Sunday, December 11, 2005

Acquainted with the Night

by Robert Frost

I have been one acquainted with the night.
I have walked out in rain -- and back in rain.
I have outwalked the furthest city light.

I have looked down the saddest city lane.
I have passed by the watchman on his beat
And dropped my eyes, unwilling to explain.

I have stood still and stopped the sound of feet
When far away an interrupted cry
Came over houses from another street,

But not to call me back or say good-bye;
And further still at an unearthly height,
One luminary clock against the sky

Proclaimed the time was neither wrong nor right.
I have been one acquainted with the night.

* * *

Blogged after several hours of philosophy notes. It's not exactly an all-nighter yet, but I'm not usually out this late. I don't like finals week.

But I do like terza rima. And this poem. I am one acquainted with the night also. So many of the events in the poem are quite familiar to me.

For some reason you go out walking at night. Maybe you don't even know why. The rain drifts down, a lazy drizzle. A cop passes by and suddenly you feel under suspicion. Guiltily you drop your eyes, afraid he'll stop you and ask why you're out and what you're doing. And how can you answer when you don't know?

All you can hear is your own footsteps. You stand still and that falls silent too; silent enough for you to hear a shout from far away. You don't know what it means, yet somehow it hurts you that they are not speaking to you. You are entirely alone.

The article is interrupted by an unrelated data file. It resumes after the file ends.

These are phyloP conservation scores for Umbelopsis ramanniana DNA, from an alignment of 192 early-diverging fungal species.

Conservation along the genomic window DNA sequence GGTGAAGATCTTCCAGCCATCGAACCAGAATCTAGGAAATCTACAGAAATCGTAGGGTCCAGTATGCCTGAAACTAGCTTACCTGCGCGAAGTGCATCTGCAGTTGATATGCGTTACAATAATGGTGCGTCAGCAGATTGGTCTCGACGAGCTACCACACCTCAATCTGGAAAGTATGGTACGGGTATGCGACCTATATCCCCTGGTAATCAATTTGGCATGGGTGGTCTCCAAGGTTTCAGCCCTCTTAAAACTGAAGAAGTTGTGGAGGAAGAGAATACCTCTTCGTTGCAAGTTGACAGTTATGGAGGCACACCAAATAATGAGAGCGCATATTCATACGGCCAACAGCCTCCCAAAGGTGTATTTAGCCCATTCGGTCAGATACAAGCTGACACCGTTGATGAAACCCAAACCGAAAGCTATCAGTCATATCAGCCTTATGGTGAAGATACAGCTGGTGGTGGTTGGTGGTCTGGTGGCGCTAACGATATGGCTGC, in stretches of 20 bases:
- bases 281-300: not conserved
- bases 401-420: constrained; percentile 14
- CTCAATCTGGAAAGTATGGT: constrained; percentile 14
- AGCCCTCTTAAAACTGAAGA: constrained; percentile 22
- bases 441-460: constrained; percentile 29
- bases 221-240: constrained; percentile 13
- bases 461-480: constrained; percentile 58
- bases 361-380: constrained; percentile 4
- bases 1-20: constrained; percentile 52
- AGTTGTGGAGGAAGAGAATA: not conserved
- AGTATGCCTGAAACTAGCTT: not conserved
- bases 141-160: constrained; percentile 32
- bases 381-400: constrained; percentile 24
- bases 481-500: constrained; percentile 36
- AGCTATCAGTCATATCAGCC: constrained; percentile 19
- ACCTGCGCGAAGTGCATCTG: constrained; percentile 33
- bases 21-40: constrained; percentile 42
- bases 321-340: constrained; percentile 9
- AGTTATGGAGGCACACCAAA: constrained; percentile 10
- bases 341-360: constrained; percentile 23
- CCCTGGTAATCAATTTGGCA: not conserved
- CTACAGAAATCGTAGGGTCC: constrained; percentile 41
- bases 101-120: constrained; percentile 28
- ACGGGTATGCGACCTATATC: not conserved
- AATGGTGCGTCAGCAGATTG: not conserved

And the time, being neither wrong or right . . . at that hour, nothing seems wrong or right. It just is. Nothing cares to present itself to you, or is interested in what you make of it. It states itself, matter-of-factly, and you realise it makes no difference what you think about it. So you think nothing.

--Excuse the late-night rambles. I have been one acquainted with the night.


Santiago said...

with the night? the dark night of the soul? the heart of darkness? or the experience of nothingness?

you are so poetic

Sheila said...

Is that sarcastic? That's just the way I get after five hours of studying human nature. I know it might sound like modern poetry (no rhyme, no meter, no sense), but it isn't.

I wasn't speaking symbolically at all. I just meant the plain old night.

For the whole story of my most-of-the-nighter, see Fiddleback.

Sheila said...

Of course, the plain old night inspires feelings of spiritual darkness sometimes too. I forgot to mention that.

Mark said...
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